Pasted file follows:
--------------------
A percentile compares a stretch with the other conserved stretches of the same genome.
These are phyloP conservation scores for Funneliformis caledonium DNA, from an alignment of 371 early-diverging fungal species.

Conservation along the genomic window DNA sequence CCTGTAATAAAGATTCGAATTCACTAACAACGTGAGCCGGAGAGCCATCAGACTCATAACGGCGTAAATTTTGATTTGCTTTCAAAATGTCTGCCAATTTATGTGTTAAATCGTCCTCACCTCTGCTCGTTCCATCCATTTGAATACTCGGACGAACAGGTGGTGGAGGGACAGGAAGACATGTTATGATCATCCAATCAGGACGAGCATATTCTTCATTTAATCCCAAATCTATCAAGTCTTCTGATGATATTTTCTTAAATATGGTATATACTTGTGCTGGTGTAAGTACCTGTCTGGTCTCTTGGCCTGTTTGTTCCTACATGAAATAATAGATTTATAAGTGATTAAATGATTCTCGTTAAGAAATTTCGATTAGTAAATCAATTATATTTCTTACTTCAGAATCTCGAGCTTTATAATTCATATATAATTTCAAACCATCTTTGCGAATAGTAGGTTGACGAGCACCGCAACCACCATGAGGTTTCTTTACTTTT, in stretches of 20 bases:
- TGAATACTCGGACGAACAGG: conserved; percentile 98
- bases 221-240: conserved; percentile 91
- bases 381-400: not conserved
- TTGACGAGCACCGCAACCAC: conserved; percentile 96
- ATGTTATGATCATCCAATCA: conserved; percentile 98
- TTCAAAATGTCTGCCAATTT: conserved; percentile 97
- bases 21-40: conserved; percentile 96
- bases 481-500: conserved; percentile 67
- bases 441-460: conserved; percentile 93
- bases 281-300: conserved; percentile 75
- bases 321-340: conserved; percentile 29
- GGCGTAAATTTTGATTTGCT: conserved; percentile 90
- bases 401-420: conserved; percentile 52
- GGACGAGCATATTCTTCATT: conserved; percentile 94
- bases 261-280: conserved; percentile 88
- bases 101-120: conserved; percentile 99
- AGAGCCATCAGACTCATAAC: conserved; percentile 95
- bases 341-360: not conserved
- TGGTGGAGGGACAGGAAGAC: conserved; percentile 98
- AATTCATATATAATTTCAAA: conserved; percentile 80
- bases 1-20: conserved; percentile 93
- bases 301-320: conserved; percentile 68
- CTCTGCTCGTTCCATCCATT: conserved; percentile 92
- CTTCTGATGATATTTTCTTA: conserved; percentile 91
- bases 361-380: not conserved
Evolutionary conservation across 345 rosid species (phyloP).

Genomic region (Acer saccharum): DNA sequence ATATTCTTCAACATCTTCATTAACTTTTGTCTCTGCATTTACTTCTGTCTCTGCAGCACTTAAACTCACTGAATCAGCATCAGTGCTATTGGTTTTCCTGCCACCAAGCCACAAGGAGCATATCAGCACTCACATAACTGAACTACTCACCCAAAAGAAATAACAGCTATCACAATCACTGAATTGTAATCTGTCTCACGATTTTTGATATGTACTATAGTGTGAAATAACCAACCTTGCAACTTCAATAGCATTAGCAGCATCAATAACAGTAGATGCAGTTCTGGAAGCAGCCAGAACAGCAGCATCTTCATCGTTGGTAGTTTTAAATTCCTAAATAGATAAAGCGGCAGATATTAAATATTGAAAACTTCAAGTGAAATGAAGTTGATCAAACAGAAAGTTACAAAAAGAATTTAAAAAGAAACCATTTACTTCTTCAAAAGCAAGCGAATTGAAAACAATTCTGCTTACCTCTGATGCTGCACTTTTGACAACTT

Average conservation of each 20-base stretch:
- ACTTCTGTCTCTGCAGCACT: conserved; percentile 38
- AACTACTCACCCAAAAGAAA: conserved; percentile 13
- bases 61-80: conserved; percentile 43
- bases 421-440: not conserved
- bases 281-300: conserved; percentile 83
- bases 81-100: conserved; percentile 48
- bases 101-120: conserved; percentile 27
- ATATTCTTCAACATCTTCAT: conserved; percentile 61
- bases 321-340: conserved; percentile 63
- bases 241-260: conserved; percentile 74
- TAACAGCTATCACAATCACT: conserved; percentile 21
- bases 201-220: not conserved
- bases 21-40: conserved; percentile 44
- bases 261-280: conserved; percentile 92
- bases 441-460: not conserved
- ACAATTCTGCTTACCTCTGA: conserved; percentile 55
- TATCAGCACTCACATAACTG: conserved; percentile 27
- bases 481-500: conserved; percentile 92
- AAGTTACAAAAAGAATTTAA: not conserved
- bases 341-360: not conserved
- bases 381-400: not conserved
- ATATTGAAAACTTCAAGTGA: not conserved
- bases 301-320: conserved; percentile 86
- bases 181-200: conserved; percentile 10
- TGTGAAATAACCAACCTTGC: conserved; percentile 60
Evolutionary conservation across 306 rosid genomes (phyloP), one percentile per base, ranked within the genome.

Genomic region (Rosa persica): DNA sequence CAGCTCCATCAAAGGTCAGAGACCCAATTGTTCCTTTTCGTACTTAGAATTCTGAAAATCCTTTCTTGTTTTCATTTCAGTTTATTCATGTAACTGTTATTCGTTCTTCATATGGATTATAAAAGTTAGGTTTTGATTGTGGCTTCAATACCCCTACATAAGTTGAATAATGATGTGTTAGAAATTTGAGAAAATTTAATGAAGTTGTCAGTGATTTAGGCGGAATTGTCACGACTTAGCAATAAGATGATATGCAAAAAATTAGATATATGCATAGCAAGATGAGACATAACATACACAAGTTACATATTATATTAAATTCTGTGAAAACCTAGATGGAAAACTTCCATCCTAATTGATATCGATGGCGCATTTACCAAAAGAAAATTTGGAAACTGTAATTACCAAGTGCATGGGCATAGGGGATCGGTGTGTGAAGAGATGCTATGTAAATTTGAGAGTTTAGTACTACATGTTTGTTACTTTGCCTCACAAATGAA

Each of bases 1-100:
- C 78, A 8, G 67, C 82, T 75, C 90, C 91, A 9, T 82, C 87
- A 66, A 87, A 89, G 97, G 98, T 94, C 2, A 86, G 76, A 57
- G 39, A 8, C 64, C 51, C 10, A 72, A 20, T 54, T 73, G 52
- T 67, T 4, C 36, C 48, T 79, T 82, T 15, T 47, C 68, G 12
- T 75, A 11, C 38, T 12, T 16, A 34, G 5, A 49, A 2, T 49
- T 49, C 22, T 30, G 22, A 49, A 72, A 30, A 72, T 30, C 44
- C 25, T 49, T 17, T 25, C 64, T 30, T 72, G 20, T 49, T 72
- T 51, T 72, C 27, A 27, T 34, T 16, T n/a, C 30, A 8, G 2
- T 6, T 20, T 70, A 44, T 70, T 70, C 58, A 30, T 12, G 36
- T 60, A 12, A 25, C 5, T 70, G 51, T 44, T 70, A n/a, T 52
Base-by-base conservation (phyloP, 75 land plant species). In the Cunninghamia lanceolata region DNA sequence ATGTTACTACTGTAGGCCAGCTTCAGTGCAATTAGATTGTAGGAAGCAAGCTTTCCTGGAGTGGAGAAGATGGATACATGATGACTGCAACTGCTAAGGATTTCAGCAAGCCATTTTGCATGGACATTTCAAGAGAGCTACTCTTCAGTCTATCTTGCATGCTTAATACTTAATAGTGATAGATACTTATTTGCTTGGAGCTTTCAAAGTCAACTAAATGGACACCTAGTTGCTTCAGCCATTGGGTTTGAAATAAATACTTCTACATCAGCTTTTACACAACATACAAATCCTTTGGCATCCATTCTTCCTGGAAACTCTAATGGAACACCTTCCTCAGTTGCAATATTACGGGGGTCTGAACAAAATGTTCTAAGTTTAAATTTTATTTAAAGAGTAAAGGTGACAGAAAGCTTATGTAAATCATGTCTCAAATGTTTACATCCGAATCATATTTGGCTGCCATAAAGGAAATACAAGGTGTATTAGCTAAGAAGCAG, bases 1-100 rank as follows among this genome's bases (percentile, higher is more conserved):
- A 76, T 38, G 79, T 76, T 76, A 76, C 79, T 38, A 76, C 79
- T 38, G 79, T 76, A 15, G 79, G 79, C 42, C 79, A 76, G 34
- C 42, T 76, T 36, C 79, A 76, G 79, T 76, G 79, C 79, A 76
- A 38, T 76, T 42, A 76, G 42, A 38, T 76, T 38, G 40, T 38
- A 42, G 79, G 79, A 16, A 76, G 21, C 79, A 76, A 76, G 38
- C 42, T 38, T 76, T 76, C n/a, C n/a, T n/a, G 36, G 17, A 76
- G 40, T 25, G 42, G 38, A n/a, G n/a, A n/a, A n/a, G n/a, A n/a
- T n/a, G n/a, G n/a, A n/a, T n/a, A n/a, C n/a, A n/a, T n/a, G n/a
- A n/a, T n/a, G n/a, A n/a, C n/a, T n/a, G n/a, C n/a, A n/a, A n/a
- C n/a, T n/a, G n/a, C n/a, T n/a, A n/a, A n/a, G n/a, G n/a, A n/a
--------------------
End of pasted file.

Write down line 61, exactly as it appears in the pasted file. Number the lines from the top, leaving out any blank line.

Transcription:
- A 66, A 87, A 89, G 97, G 98, T 94, C 2, A 86, G 76, A 57